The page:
Is your university staff profile ‘turning off’ PhD students?

I am sure many of you can relate to once trawling through university staff profiles searching for a PhD supervisor; a sibling in arms that will guide and support you through the biggest and most treacherous academic adventure of your life.

In my search, I must have viewed 100s of profiles across 20+ business schools in the UK. I am embarrassed to say, whether advisors were deemed suitable or not sometimes came down to snap-decisions based on first impressions. For example, advisors may not have made the cut if they seemed to lack publications, appeared pretentious through writing in 3rd person, listed their qualifications in an uninspiring way, or they simply just looked a bit scary and unapproachable.

Knowing this, before I started to recruit PhD students of my own, I naturally turned to Google in order to find advice on how to best present my own profile in order to appeal to prospective PhD students. Sadly, Google let me down, with no specific, useful, or applicable answers on how to best design my academic staff profile. After looking at other academics’ profiles to try and gain inspiration, I felt even more confused. For world-class scholars, their staff profiles as a whole resembled a bit of a jumble sale: different structures, missing information, uninterpretable metrics, and unashamed direct copy pasting from CVs. As key platforms for self-presentation to multiple stakeholders, they were a far cry from the effortful finesse of LinkedIn or even online dating profiles.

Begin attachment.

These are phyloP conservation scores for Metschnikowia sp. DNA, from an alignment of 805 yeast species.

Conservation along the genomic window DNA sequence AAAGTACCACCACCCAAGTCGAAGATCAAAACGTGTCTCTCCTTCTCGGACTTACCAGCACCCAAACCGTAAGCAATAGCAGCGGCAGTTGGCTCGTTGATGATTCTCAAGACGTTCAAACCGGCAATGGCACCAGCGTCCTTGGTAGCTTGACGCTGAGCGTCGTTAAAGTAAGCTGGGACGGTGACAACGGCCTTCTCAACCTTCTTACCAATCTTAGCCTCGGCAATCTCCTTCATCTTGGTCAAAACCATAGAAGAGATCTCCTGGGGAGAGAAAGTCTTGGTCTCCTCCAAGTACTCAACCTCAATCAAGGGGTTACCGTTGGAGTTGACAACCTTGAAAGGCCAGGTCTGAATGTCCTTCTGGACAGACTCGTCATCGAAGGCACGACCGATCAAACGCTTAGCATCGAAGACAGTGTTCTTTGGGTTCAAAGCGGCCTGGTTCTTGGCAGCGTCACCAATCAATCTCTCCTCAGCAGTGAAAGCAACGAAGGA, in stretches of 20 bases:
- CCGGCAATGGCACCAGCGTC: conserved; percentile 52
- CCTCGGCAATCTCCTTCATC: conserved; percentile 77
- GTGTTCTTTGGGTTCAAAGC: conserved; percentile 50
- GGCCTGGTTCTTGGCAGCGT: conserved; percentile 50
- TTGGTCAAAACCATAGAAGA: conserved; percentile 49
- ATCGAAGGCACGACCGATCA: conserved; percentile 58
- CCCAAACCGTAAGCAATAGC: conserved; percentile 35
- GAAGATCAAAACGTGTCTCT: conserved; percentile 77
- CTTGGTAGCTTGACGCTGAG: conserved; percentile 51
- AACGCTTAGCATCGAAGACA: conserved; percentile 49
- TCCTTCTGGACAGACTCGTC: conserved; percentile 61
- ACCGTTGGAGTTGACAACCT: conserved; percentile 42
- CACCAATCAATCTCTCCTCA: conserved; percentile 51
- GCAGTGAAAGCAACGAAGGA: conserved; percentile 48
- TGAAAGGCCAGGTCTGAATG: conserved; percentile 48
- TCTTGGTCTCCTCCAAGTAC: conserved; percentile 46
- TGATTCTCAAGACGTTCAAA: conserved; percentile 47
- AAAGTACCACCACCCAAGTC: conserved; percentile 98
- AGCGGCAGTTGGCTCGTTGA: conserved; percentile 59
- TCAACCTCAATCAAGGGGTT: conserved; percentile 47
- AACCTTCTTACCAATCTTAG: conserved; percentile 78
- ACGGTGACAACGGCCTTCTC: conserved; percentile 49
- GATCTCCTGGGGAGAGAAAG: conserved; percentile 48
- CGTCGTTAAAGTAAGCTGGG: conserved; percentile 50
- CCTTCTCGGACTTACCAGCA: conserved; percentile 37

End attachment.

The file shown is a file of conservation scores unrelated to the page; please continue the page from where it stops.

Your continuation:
This blog presents the findings of some research we did on understanding how ‘first impressions’ of PhD advisors shape applicant decisions in the student-led selection process (i.e. the search and reach out strategy promoted broadly by many universities worldwide).  In this, we focus particularly on the role of the university staff profile. We conducted interviews with MRes/PhD students within UK business schools, who had recently been on the hunt for an advisor. We presented fictitious profiles inspired by real life ones as prompts, using projective writing techniques (where participants wrote and discussed their own profiles).

Unanimously, respondents expressed research alignment and/or university attributes (e.g. prestige or location) as rather objective gatekeepers for supervisor consideration. These respondents engaged in highly effortful searches to create a pool of potentials. This initial and vast pool of advisors is likely to contain many academics with similar qualifications, similar interests, all from similarly ranked universities.